Alexis H. Hamilton and Marven Cantave joined the MSU Extension Service as agents with the Aim for Change program. Aim for Change is a five-year, $5.5 million grant program targeting the reduction of obesity and related diseases through policy, systems and environmental interventions.
Hamilton and Cantave will serve eight Delta counties: Sharkey, Issaquena, Holmes, Humphreys, Washington, Leflore, Sunflower and Quitman. They will work with coalitions to identify community-driven ideas and projects that lead to healthier diets and more physical activity. They will work with schools, community groups and civic and faith-based organizations in each county to improve access to healthy foods and increase walkable routes to everyday destinations.
Hamilton, who is from Rolling Fork, attended the Indianola School District and graduated from Gentry High School. He holds bachelor’s and master’s degrees in health and physical education with a minor in science from Delta State University.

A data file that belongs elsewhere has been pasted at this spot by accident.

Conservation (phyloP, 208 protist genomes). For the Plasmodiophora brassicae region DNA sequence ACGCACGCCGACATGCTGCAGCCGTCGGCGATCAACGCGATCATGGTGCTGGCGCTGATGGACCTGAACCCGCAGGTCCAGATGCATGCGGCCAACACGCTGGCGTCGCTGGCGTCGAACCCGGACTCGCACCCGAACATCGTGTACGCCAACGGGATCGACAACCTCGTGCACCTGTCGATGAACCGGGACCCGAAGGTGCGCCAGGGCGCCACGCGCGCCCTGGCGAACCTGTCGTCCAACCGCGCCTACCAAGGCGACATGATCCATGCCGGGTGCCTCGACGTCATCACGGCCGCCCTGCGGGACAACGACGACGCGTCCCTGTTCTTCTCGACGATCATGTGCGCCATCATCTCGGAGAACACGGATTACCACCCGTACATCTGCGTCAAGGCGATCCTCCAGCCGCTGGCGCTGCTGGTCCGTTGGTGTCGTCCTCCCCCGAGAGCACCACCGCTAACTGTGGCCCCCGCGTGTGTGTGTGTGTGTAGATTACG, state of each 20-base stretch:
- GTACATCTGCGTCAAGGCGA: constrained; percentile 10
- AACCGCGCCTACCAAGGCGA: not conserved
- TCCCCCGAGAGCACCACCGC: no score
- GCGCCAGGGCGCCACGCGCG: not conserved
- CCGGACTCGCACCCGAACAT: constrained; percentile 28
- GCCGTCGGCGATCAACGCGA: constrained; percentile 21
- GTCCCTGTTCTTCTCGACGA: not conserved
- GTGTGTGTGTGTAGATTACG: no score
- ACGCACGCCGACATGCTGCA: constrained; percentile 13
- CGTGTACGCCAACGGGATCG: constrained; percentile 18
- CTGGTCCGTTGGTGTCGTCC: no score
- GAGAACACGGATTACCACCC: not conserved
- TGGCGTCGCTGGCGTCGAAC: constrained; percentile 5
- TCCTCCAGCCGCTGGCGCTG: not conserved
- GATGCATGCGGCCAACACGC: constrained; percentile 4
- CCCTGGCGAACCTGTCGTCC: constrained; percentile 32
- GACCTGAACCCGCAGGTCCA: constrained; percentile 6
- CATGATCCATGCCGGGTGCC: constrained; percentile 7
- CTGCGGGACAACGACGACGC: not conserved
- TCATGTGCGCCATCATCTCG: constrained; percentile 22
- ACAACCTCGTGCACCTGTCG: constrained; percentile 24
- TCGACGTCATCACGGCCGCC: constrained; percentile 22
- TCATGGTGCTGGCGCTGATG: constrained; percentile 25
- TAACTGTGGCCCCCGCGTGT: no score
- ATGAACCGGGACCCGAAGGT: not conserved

He has taught choir, science and physical education for grades 6 through 12. He also coached football and basketball. Hamilton earned a Doctorate of Theology from G.M.O.R. Theological Institute in Pine Bluff, Arkansas. He has pastored Mt. Olive church in Indianola for 16 years and Beulah Grove church in Itta Bena for 14 years.
Cantave, a native of Massachusetts, is a graduate of Case Western Reserve University in Cleveland, Ohio. He holds a bachelor’s degree in human nutrition and a master’s degree in public health nutrition. He is an active advocate of mentoring young people in underserved communities.
Aim for Change, which stands for “Advancing, Inspiring, Motivating for Community Health Through Extension,” uses an all-inclusive approach.
The grant focuses on community and policy changes by involving state and local level entities and leaders to improve access to healthy foods, walkable neighborhoods, and safe outdoor parks and recreation areas.
The grant was awarded to Extension through the U.S. Centers for Disease Control and Prevention.
Other MSU units involved in the project are the Carl Small Town Center, College of Education and Social Science Research Center. Other partners are the Mississippi Public Health Institute, University of Mississippi Medical Center, Mississippi State Department of Health, Mississippi Department of Agriculture and Commerce, and Alcorn State University.